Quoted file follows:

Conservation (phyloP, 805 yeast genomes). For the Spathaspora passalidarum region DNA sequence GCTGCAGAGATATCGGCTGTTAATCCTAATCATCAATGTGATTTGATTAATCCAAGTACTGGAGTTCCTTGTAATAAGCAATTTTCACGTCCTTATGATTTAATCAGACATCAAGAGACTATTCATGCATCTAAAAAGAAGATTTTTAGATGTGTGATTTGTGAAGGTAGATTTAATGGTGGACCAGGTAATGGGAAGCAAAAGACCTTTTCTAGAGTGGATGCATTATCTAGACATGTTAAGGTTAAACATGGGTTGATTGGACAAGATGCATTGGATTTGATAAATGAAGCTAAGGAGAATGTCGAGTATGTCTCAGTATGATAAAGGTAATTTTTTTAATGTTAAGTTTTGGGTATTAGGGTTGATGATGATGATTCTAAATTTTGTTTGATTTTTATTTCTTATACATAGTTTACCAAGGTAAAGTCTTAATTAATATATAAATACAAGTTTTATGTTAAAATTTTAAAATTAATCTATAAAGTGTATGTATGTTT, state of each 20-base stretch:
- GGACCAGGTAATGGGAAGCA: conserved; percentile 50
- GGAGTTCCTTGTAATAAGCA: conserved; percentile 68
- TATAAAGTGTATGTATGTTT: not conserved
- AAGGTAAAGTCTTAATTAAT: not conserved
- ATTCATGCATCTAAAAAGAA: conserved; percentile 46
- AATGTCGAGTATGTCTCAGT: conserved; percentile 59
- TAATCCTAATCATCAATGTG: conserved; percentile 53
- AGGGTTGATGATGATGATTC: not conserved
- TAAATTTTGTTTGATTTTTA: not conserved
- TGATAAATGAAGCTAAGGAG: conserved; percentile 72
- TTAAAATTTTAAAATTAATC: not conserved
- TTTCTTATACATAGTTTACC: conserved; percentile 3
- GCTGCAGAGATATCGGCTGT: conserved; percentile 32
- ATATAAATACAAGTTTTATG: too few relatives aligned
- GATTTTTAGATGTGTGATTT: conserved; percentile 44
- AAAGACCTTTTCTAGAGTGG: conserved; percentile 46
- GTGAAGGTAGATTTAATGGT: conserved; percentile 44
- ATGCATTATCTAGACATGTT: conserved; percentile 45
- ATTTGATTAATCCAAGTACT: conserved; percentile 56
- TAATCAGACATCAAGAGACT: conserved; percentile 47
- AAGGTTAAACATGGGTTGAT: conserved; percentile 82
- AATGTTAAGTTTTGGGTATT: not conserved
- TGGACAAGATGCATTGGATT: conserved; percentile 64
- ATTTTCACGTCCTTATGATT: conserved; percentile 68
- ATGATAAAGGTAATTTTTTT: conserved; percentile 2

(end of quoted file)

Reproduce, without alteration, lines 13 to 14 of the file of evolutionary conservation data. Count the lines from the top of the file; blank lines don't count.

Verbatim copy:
- TTTCTTATACATAGTTTACC: conserved; percentile 3
- GCTGCAGAGATATCGGCTGT: conserved; percentile 32